What does the colour pink mean to you? Forced femininity? Rose-tinted positivity? For Sylwia (Magdalena Koleśnik, magnetic), it’s both. She’s a fitness influencer and wears a lot of the stuff. In bougie Warsaw, her job gets her loads of freebies. Through her videos, TV appearances and workout demonstrations, she remains poised and professional. Occasionally she feels liked – but she wants to be loved. Her eyes betray anxiety and unhappiness. Loneliness, too.
Sweat, assuredly helmed by writer-director Magnus von Horn, follows Sylwia in the build-up to a chat show interview. By the end, she’s hit breaking point. She’s misunderstood by family. Misunderstood by her 600,000 followers. Misunderstood by men. And then there’s the small matter of the stalker parked by her flat.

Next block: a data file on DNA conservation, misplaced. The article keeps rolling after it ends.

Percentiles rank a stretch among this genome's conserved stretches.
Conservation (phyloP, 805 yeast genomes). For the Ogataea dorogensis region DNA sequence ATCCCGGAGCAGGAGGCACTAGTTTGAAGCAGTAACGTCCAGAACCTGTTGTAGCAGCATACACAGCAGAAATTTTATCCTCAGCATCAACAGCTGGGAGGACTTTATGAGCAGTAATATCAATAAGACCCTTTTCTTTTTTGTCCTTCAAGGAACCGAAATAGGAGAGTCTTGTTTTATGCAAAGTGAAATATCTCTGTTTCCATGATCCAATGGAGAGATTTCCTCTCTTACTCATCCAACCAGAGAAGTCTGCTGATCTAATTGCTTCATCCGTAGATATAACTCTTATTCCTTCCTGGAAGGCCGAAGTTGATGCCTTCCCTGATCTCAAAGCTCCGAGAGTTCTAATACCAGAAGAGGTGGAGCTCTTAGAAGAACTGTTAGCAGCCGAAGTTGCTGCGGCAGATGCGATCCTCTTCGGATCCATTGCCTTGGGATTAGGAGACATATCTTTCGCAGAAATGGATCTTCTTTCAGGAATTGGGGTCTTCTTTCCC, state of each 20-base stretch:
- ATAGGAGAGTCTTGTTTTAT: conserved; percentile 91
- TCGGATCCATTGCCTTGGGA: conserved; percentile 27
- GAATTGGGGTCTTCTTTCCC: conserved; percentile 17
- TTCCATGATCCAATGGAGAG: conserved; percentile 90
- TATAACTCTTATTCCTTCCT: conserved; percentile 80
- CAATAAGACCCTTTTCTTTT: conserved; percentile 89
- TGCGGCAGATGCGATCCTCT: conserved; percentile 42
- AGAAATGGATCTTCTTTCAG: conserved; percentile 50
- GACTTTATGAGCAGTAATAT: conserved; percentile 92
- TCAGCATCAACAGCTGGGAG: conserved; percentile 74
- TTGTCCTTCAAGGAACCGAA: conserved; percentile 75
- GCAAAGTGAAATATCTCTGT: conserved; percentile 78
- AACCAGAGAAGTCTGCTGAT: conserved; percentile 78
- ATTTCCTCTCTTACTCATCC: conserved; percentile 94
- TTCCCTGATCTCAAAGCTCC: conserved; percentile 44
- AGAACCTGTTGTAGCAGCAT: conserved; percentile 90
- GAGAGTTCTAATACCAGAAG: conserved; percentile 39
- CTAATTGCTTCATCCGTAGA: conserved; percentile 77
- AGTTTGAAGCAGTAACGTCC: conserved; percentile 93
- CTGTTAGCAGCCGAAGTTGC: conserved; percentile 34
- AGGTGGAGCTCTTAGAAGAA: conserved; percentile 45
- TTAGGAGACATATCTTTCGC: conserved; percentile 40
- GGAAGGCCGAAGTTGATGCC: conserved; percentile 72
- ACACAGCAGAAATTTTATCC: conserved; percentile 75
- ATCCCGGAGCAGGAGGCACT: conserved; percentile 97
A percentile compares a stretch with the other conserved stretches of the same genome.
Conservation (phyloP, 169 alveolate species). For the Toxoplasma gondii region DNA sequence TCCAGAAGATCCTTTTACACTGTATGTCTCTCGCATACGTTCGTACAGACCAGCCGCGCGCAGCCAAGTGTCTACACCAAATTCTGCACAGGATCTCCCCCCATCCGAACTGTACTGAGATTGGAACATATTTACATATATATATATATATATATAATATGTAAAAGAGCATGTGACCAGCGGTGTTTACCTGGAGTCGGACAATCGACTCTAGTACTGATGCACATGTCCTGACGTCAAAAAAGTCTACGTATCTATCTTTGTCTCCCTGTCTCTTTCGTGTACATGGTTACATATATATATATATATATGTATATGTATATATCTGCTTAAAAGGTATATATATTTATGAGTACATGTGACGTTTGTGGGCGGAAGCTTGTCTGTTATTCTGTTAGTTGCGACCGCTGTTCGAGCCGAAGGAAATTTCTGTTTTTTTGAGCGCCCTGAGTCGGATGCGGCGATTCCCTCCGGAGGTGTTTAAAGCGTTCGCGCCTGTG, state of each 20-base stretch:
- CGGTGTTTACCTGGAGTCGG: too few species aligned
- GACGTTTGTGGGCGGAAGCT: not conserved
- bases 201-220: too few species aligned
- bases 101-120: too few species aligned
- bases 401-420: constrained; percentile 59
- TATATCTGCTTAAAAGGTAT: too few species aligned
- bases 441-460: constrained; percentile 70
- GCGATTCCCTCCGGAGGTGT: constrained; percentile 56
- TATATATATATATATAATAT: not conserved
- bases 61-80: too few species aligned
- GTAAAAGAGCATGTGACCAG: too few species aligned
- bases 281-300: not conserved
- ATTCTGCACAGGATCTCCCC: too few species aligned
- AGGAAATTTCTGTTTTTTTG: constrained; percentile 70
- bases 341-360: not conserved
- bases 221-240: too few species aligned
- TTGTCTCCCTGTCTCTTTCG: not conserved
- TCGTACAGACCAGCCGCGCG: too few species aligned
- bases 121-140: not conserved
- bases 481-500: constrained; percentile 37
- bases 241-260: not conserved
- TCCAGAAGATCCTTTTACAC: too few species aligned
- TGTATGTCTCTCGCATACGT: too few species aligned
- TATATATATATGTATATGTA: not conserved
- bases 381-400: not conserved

As she tells her family, there’s a dark side to what she does. There are good days and there are bad days. But the cleverest thing? The film also poses the question: is she really so unhappy, or is that a performance too? Von Horn’s second feature is a sharp critique of the influencing world and the nefarious impact it can have on its practitioners. It could so easily have been patronising, but it feels honest.
The direction is sharp, the camerawork in-your-face, and the lilting synth score by Piotr Kurek recalls Drive – as do Sylwia’s neon outfits. And through it all, Koleśnik gives a remarkable performance that nails the public/private schism at the heart of Instagram celebrity.
In UK cinemas and streaming on Curzon Home Cinema Jun 25.